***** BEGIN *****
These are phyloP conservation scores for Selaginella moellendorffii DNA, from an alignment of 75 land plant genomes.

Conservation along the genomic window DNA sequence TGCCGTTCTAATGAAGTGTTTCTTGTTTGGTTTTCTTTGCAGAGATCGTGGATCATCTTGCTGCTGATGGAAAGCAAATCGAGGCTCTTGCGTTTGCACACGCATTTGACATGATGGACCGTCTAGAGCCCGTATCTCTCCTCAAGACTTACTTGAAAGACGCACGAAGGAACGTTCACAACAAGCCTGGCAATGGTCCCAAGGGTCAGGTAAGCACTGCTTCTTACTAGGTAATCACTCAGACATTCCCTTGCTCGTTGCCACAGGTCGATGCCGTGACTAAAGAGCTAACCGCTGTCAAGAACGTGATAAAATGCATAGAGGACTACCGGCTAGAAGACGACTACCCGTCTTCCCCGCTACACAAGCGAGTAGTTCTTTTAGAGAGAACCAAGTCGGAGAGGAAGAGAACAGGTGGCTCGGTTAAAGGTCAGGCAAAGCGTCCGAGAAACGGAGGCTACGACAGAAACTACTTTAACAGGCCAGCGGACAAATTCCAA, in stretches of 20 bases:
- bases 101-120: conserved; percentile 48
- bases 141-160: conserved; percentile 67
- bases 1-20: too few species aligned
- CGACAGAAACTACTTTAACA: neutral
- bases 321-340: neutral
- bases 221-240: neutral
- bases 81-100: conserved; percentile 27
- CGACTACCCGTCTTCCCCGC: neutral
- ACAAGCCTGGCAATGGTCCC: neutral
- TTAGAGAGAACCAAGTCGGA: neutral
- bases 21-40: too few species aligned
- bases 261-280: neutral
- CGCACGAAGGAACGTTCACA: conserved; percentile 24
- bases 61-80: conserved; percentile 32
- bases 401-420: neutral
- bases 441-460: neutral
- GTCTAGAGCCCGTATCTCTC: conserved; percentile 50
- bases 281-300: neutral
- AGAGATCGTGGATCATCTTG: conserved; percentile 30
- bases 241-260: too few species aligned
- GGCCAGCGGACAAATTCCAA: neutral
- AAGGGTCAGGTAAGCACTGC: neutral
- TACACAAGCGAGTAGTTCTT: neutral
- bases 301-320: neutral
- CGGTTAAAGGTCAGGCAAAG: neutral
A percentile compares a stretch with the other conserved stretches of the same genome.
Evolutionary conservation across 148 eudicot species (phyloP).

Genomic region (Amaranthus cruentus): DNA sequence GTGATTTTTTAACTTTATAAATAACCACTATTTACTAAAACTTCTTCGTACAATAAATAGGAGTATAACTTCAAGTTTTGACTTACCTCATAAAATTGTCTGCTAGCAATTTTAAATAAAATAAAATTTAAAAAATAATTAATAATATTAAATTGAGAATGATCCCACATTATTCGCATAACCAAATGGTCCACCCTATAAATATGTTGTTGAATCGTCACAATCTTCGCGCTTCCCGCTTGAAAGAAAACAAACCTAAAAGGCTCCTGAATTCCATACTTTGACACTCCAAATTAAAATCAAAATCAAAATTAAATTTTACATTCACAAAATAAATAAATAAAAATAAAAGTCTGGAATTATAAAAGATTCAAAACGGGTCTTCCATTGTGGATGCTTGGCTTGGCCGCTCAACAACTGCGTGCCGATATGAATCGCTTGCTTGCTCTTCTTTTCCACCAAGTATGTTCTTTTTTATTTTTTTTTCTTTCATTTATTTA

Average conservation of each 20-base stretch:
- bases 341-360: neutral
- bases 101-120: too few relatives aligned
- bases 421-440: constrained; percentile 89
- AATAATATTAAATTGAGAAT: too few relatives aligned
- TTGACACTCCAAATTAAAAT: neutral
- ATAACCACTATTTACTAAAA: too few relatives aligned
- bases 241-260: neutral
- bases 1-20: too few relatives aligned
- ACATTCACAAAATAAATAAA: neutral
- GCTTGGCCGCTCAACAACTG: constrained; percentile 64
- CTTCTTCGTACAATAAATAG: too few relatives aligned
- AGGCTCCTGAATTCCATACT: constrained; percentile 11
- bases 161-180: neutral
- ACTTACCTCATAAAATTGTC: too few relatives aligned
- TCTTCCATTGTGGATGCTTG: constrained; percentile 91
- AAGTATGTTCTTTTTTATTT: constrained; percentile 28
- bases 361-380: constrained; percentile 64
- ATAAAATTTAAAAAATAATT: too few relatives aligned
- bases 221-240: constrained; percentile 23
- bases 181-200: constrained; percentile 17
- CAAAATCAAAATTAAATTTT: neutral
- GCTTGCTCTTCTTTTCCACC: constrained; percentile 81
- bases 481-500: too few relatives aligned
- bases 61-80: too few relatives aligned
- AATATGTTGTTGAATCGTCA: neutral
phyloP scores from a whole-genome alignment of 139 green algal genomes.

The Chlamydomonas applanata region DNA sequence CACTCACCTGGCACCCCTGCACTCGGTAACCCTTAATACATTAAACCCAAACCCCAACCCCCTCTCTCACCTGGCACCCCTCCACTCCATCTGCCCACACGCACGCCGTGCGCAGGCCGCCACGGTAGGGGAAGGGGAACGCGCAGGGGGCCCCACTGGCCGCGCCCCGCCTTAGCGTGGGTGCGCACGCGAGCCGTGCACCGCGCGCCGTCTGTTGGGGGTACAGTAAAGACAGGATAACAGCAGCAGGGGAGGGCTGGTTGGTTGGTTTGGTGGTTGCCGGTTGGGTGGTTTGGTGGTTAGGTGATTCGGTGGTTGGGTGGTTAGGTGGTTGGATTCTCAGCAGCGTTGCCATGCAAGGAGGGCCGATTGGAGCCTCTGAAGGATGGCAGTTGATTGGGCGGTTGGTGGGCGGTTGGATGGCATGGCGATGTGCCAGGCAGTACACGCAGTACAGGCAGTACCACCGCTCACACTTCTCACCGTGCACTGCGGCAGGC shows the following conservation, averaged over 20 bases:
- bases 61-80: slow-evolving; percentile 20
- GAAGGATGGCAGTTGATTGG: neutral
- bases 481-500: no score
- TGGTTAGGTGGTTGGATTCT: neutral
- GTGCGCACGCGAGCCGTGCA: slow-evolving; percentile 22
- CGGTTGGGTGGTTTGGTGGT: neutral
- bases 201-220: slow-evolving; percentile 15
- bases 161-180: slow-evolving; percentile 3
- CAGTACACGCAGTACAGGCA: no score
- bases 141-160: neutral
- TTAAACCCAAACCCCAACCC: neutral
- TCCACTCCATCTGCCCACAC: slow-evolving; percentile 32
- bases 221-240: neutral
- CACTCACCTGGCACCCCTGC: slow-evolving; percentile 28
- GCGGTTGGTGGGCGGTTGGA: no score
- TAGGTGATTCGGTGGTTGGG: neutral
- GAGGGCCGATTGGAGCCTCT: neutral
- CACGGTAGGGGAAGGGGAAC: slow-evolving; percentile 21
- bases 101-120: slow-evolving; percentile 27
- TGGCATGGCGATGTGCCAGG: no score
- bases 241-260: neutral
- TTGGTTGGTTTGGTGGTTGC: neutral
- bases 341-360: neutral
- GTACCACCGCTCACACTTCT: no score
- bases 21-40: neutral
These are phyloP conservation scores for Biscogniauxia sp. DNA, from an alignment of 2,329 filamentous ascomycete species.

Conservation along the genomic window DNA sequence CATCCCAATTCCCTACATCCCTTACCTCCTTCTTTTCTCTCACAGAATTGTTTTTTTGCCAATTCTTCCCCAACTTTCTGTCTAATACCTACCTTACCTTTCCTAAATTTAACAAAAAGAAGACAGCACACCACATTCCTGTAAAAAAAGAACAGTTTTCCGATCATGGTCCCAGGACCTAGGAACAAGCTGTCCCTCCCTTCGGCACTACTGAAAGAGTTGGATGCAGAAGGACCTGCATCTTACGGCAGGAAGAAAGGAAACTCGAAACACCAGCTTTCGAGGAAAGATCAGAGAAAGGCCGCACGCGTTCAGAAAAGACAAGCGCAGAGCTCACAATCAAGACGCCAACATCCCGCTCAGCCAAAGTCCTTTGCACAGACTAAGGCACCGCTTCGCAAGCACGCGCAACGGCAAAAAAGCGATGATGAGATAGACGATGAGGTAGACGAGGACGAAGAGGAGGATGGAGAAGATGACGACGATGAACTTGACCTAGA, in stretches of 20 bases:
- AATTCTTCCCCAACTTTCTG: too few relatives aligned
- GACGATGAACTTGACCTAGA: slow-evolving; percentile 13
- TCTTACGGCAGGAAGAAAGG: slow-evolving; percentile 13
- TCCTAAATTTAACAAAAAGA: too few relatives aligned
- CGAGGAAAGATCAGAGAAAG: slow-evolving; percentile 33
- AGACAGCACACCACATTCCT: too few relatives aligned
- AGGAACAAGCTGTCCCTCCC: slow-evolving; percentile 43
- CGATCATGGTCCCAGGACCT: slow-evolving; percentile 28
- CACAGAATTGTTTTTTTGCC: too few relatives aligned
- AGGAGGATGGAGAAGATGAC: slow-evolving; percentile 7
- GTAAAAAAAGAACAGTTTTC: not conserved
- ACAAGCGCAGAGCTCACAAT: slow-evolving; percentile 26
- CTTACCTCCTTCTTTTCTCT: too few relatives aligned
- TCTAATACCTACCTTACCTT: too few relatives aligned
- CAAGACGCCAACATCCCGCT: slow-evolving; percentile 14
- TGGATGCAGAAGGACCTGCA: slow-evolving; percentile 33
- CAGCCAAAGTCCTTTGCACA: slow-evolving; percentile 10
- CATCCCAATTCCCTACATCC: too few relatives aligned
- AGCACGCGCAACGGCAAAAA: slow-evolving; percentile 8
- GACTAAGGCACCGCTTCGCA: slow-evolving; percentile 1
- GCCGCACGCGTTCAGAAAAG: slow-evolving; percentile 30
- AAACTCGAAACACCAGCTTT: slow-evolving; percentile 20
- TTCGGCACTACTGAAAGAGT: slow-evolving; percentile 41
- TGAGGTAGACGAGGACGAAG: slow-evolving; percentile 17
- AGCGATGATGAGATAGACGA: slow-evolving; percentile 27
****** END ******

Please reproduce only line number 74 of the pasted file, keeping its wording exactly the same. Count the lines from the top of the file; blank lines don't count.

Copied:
- TAGGTGATTCGGTGGTTGGG: neutral